They’re coming to get you.
Cybersecurity threats are a mounting concern for the pump industry but, according to experts, most companies aren’t prepared to handle the attacks. And new systems can pose even more risk.
The Industrial Internet of Things (IIoT) architecture can link individual pieces of pumping equipment, or an area-wide group of pumps, to a cloud platform. This provides real-time, password-protected data access to anyone with an Internet connection from anywhere in the world (Feb. 2016 P&S, read the article here).
But threats can arise to compromise systems.
In a recent webinar by Indegy, 65 percent of poll respondents said their companies have no plans for the next 18 to 24 months to invest in an industrial control system (ICS) breach or detection system.
This would quickly identify abnormal situations and help users respond to breaches.
Research shows companies are aware of threats but have not invested enough in incident management, ARC Advisory Group vice president Sid Snitkin said during an Indegy webinar. There is a large gap between what companies would like to do and what actions they are actually taking.
“The resource gap is undermining the effectiveness of existing cybersecurity defenses,” Snitkin said. “Many facilities are operating with a false sense of security. Companies are wasting limited capital on technologies they can’t maintain.”
Cyber attacks are nothing new, but attackers are trending toward a different path. “Now you see more threats and attacks to the physical side of cybersecurity,” Indegy CEO Barak Perelman said. “Ten years ago, they were attacking financially. Now, they are trying to physically harm your system.”
Recently, hackers compromised systems in the U.S. and Europe, according to Symantec. Ukraine’s power grid was hacked in 2015.
Indegy director of industrial security Chris Grove said that first and most essential step into cybersecurity is understanding what’s there. Asset inventory is where you may see an anomaly. “You can’t secure it if you don’t know what you have,” Perelman said.
Three other important steps follow, per Grove: continuously monitoring who can access the network and its changes, assessing the risk to devices and networks, and enforcing policies while getting real-time alerts.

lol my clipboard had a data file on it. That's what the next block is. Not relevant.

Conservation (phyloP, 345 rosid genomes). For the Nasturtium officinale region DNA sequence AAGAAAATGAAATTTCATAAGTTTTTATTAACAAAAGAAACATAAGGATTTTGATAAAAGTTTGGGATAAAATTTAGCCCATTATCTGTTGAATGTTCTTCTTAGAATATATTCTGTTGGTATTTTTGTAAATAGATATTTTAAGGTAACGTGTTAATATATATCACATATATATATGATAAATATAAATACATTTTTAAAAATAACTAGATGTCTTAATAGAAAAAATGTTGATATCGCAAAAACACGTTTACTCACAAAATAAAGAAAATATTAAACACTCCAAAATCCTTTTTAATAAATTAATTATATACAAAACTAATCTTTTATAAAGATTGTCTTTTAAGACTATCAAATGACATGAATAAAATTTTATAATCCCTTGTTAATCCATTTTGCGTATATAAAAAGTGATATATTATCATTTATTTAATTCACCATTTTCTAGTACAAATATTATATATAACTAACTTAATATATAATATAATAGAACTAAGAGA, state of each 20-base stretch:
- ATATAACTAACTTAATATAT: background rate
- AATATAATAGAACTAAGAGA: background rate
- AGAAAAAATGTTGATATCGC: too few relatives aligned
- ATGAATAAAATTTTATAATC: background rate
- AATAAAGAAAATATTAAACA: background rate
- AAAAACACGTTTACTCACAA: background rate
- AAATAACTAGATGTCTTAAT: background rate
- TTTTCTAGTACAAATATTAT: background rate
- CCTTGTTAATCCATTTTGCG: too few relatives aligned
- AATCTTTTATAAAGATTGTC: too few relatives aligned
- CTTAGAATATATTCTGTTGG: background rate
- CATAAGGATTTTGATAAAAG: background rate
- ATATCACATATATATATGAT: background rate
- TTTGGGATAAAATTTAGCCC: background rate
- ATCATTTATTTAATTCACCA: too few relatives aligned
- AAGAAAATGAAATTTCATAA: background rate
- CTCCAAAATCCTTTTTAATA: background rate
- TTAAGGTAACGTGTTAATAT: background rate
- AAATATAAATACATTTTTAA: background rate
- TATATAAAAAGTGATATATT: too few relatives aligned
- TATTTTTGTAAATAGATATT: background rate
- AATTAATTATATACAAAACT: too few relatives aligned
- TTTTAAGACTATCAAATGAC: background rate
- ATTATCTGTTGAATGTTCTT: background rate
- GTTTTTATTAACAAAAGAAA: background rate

Most attacks, Perelman said, are not to Microsoft Windows or computer systems, but to the turbines and pumps. And they could happen from inside the company. Knowing how your facilities are connected is key.
“It’s so open and so vulnerable and very easy for an employee to cause damage to a system,” Perelman said. “For a power plant or turbine, there is no password. You’re trusting the goodwill of an employee.”
The IIoT speeds up performance and increases efficiency, but at a cost where companies must constantly be aware of threats.
“Progress brings risk with regard to cybersecurity,” Pioneer Pump president Steve Everton said. “I feel industry readiness is relatively low from the IoT side and potentially even lower in the area of managing the related cybersecurity issues, but with risk comes the opportunity for industry advancement and solution development.”
But as we enter 2018, industry leaders feel that many companies are still slow to react. Some maintenance and monitoring activities remain manual, Fluke director of global service and alliances Kevin Clark said. However, he said affordable and flexible sensors are helping to bring automated data to the cloud.
“Many operators today are still evaluating the (potential) efficiency and convenience benefits that might be gained from extending control of pumping applications beyond a plant via the cloud, and they’re measuring these conveniences against the potential threats that could arise via hacks,” Pulsafeeder vice president of product management Axel Bokiba said. “This is particularly so for applications that impact the public drinking water supply or for applications in sensitive petrochemical environments.
“For some applications—such as remote location, or offshore oil and gas, it is clear to see how satellite or IIoT-based communications can enhance a process. But for other pumping applications (that occur within the walls of a singular plant) the adage—‘if it’s not broke, don’t fix it’—still applies to addressing their communications needs.”
Some quotes provided through Pumps & Systems state of the industry requests